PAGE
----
Samsung Galaxy Note Fan Edition: Does one need a fan to put out the fires?
For two-thirds of the original asking price, Samsung is hoping that the Galaxy Note Fan Edition, a re-launched Galaxy 7, will put out the fires started by its infamous original, rather than fan the flames. It will launch in Samsung's home country of South Korea on 7 July, for a price of $609 (Rs 39,441 approximately), or two-thirds of the original price of the Galaxy 7.
The Note FE, as people are calling it, is made from salvaged parts. Initially, 400,000 units will be sold in South Korea, with a plan to sell overseas at a later point in time. Samsung had to recall some 3 million units of the Galaxy Note 7 in October, 2016, following many of the devices catching fire.
The Fan Edition is almost exactly the same as the original Galaxy Note 7. It comes with a smaller battery, 3,200 mAh, that has been “enhanced with multiple safety designs.” For those keen on getting the smartphone, there is an added bonus from the original. Samsung will be updating the software so that the smartphone can run Bixby, the company's digital assistant competitor to Siri and Google Assistant.
The Note FE will feature a 5.7-inch screen with a 16:9 ratio. It will be offering a stylus and an iris scanner (added after the success of the Galaxy S8).
Galaxy Note 8 anyone?
With strong rumours pointing towards the launch of the Galaxy Note in August, most people will be likely to skip this relaunched phone and wait for the Note 8 instead. In fact, all reports point to the Note 8 being an absolute killer of a phone (not in the exploding sort of way).
It's rumoured to have a dual-camera system, and a larger curved display than the one seen on the Galaxy S8 Plus.
Galaxy Note 7
Following the launch of the Galaxy Note 7, Samsung hit one of the darkest periods in the company's history. The reputation of the brand was hit and all eyes were on the Galaxy S8, and whether it could salvage anything (it has). The Galaxy Note 7, at launch, was also one of the most expensive phones ever launched by Samsung.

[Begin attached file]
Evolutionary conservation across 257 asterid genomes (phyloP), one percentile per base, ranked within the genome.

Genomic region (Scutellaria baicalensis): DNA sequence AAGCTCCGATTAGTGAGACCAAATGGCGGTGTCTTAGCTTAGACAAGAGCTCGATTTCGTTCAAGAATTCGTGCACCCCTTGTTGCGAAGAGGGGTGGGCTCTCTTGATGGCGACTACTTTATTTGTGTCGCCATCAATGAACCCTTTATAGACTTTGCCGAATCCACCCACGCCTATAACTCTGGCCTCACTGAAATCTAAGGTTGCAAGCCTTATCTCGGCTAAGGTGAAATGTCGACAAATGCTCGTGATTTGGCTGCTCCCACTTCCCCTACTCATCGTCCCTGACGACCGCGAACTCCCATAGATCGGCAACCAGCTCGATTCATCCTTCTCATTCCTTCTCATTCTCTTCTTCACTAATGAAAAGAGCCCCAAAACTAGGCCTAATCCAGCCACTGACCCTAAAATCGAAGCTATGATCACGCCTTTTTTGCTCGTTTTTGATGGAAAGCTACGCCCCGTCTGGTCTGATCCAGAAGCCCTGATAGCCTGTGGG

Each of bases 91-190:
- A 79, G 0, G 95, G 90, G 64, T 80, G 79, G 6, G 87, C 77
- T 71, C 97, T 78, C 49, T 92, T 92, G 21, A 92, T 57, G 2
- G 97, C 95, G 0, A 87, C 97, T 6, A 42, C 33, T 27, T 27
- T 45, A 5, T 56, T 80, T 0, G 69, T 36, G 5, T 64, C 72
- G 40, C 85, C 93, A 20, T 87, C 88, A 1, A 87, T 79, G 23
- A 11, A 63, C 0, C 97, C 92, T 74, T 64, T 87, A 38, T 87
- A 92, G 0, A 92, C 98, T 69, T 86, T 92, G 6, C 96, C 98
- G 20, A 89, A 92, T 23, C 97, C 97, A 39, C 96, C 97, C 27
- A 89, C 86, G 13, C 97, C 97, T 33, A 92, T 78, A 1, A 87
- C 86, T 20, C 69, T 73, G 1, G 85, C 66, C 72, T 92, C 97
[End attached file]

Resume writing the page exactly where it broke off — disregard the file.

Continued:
Within a month of its launch, Samsung was forced to recall the phone due to reports of the phone overheating and catching fire. The company launched a second version of the smartphone with modified batteries. Still, the phone kept overheating and Samsung had to take them all off the market. Even those who refused to return the phone couldn't use it, as Samsung disabled all remaining Galaxy Note 7s with a software update.
Note 7s were banned by aviation authorities across the world. Photos circulated widely on social media of burnt smartphones. The recall by Samsung cost the company billions of dollars. Finally, the company released an investigation into why the phones were overheating, which pointed to design flaws in the batteries.
One thing Samsung has done to enhance its image is to minimise waste. The Galaxy Note FE is the first step towards that goal.